Is Big Bad?

commentary The days of the "big bang" project are numbered with businesses now demanding real returns from day one.National Australia Bank was recently reported to have cut its AU$1 billion technology project spending by up to AU$400 million, after years of criticism over poor management, rising costs, and slow progress.



commentary The days of the "big bang" project are numbered with businesses now demanding real returns from day one.

National Australia Bank was recently reported to have cut its AU$1 billion technology project spending by up to AU$400 million, after years of criticism over poor management, rising costs, and slow progress. Most of the other banks abandoned last "big bang" projects over the last 1 to 2 years, reflecting the higher risk (and generally dubious return on investment) of these projects, that often took years to completion.

Late last year, Tony Boyd wrote in The Australian Financial Review that "Instead of the big bang approach, now virtually dead, the banks are undertaking discrete strategic initiatives that can be closely tracked and implemented within tight time frames".

On the other hand, Andrew Birmingham of The Australian wrote only a few months ago: "They're back. Huge IT projects are returning to the Australian business landscape" citing Victoria's AU$100 million, whole-of-government Rosetta project and its AU$320 million HealthSmart initiative. In the private sector, there's Woolworth's AU$1 billion supply chain integration initiative, Coles Myer's AU$604 million Project Refresh, and Commonwealth Bank, all of which have large-scale projects planned or underway."

There has also been a reported shortfall in IT auditors, driven partly by tighter corporate governance standards but also by the need for skilled in-house staff to manage complex IT projects.

Sheamus Causer, the Associate Director of Protiviti (an IT auditing and risk management consulting company) identified a number of key factors in this demand for IT auditing skill, including pent-up demand for large IT projects, which is fuelling the shortage as organisations begin rolling out major initiatives.

A recent survey of 956 business IT leaders worldwide, published by the Gartner Executive Programs unit, found that outsourcing remains a key area of interest for businesses. Most CIOs were considering outsourcing specific operations to achieve lower overheads, rather than the more involved practice of business process outsourcing (where a specific business operation, such as transactions processing, is farmed out for strategic as well as financial purposes).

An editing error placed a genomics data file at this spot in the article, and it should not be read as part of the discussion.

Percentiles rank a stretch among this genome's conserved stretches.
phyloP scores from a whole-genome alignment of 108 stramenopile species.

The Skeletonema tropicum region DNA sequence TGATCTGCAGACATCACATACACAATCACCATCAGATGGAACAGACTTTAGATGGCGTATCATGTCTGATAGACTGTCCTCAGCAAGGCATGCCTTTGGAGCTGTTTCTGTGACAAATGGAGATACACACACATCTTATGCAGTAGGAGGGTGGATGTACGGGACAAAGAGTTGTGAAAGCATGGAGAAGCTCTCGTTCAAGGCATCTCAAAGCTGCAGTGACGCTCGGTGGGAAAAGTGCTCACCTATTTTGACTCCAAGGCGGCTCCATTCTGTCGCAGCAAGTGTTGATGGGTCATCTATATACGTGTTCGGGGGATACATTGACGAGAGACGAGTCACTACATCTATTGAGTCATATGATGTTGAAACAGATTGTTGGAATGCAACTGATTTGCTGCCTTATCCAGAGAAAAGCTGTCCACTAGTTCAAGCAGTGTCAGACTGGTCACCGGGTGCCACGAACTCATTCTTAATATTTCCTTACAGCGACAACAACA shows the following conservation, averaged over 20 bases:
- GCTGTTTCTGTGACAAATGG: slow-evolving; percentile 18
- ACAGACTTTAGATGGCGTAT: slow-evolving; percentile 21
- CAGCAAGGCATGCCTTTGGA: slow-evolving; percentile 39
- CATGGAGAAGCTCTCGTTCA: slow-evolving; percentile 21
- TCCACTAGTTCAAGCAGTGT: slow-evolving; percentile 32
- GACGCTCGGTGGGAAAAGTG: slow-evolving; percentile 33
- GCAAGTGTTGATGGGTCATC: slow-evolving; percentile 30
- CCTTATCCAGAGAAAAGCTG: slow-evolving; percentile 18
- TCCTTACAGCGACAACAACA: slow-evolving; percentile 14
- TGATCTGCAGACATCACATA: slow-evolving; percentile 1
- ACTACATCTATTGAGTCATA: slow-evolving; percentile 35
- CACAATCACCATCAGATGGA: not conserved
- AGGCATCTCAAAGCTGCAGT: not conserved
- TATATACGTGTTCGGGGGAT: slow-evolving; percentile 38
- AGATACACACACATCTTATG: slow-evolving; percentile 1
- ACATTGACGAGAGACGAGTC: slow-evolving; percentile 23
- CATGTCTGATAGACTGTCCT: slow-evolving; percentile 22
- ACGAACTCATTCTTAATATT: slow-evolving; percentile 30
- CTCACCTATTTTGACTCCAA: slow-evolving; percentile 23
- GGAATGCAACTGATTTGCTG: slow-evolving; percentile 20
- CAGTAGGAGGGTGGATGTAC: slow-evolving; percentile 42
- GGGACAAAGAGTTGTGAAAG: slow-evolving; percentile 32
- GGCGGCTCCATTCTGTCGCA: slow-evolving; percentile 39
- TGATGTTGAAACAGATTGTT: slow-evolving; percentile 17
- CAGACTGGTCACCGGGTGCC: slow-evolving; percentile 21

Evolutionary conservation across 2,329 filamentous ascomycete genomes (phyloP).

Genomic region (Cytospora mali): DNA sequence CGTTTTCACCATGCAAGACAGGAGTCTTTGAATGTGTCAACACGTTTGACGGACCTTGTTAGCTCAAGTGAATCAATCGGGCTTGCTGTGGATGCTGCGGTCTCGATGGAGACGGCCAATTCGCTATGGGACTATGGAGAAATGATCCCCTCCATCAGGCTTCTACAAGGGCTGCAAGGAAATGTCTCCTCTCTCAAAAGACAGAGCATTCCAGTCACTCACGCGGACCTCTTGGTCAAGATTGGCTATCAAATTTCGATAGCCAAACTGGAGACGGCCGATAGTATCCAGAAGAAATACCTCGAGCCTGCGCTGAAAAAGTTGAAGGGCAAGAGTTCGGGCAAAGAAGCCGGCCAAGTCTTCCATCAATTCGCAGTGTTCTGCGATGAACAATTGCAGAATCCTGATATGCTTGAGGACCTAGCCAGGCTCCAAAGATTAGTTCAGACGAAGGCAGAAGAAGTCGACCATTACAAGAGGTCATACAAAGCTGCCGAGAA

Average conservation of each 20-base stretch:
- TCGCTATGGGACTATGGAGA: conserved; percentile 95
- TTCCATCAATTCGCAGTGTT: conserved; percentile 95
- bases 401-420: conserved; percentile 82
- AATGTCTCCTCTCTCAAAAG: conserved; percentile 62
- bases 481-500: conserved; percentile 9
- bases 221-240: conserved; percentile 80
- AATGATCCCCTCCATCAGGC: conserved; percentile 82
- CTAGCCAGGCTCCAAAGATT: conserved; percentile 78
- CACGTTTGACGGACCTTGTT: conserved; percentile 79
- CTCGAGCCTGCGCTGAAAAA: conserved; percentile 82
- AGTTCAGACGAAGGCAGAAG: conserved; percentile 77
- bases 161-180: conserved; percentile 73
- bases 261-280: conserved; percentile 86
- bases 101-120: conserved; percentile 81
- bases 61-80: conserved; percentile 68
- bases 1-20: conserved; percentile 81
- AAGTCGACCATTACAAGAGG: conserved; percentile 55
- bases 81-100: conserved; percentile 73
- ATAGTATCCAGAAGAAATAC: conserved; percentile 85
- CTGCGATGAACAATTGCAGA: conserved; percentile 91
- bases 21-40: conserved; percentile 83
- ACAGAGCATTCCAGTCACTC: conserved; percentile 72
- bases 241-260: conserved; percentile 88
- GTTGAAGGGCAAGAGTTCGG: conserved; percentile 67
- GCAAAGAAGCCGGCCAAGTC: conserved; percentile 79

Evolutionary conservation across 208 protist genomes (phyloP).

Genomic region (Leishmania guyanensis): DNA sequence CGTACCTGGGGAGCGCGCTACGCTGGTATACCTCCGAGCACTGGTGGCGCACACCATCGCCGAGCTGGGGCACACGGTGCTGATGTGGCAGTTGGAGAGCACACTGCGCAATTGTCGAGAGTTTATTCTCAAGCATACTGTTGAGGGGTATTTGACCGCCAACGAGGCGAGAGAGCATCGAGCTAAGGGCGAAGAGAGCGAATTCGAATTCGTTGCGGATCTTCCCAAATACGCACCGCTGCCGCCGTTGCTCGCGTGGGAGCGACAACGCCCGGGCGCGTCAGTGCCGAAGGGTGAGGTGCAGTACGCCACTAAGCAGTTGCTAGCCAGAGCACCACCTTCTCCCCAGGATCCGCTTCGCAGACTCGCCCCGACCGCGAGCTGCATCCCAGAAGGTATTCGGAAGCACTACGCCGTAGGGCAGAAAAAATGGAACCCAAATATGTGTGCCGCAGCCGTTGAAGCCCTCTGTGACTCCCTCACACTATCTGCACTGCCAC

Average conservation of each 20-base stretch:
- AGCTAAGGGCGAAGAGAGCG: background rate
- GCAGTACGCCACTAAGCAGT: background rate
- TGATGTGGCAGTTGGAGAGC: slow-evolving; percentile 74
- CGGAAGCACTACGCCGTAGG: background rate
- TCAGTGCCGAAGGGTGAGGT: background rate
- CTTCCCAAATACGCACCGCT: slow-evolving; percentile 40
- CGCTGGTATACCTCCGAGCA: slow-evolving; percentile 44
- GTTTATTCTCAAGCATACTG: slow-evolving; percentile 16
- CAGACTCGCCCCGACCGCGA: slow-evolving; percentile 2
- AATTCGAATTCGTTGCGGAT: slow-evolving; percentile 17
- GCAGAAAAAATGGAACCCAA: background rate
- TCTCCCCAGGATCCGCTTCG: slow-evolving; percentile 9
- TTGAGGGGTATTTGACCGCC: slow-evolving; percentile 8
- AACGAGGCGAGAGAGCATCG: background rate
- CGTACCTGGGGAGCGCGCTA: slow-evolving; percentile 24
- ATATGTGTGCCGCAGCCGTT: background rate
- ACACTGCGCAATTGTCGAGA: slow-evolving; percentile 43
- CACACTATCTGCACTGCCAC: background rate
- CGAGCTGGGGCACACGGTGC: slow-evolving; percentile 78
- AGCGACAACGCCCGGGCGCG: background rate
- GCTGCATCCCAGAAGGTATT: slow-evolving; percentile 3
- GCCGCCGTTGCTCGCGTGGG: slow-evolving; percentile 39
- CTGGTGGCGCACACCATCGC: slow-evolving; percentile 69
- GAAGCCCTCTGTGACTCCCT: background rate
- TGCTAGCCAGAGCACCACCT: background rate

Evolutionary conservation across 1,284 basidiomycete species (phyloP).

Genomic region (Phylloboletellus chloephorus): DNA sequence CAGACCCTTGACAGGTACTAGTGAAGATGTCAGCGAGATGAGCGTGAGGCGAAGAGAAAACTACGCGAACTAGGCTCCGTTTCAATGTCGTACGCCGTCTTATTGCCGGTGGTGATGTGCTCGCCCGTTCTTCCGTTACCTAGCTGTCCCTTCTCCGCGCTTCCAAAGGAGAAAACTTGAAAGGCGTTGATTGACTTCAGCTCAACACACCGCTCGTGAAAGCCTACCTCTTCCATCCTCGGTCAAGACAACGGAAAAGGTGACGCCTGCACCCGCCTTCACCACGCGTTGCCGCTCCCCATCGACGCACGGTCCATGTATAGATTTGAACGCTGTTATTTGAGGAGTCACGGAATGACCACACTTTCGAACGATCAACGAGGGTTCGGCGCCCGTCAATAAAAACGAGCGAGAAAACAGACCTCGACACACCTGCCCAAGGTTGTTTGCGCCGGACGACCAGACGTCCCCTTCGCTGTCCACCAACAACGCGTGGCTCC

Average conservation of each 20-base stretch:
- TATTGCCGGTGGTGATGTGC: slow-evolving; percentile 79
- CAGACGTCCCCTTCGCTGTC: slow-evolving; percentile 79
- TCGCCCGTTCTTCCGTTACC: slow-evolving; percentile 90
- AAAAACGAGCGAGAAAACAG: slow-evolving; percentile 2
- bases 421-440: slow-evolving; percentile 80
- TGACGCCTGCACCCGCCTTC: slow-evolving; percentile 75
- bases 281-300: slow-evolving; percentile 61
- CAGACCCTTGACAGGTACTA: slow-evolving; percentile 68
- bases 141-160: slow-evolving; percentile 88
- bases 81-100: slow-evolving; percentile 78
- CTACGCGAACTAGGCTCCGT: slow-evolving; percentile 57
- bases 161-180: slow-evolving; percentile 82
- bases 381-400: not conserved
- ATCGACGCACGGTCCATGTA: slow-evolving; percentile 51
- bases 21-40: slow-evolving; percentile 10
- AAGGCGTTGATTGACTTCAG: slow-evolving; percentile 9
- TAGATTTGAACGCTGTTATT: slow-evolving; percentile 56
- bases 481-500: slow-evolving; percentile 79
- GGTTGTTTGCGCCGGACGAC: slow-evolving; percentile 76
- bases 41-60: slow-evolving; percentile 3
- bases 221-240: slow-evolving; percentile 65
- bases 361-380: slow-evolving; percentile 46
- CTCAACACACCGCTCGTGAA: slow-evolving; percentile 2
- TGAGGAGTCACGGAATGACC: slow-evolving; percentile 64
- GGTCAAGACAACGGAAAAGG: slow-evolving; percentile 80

There has been a clear shift in opinion away from large-scale outsourcing, although not necessarily an abandonment of large-scale projects. This reflects the realisation that while the outsourcers arguably have better processes and systems, enabling them to provide IT services more cost-effectively, these cost savings are not always fulfilled in practice.

Dinsha Palkhiwala, Project Manager for the University of NSW's e-learning initiative, sums up the survey result when he says: "I came in after the organisation had outsourced one of its critical core systems to an IT giant. In addition, there were dozens of subcontractors working on the project, but without any clear definition of who was doing what."

A Gartner survey last year of over 1000 outsourcing contracts issued over the past 14 years found the average duration of deals was about six years, compared to eight to 10 years in the mid 1990s.

Customers are signing smaller deals of a shorter duration, with more flexibility and an ability to keep key skills in-house. According to Gartner's Asia-Pacific sourcing analyst Jim Longwood, customers are simply not interested in long-term, single-supplier contracts any more.

Here's a final statistic to support the argument of big versus small: the Standish Group released its 10th annual CHAOS study last year (having reviewed over 40,000 IT projects in the last decade) and said 34 percent of the projects in its study were regarded as successful, compared with 16 percent when Standish began surveys.

So what's the bottom line? The Big Project is still around. However, it is subject to much tighter governance and is expected to deliver results (that's bottom line savings) over the life of the project, not just the promise of gold at the end. And it's being rolled out by a specialist IT supplier or partner, rather than an outsourcer as part of a whole-of-business arrangement.

Oliver Descoeudres is marketing manager at network IP/Internet network infrastructure builder and solutions provider NetStar Australia. He can be contacted at marketing@netstarnetworks.com or on 02 9805 9759.

This article was first published in Technology & Business magazine.
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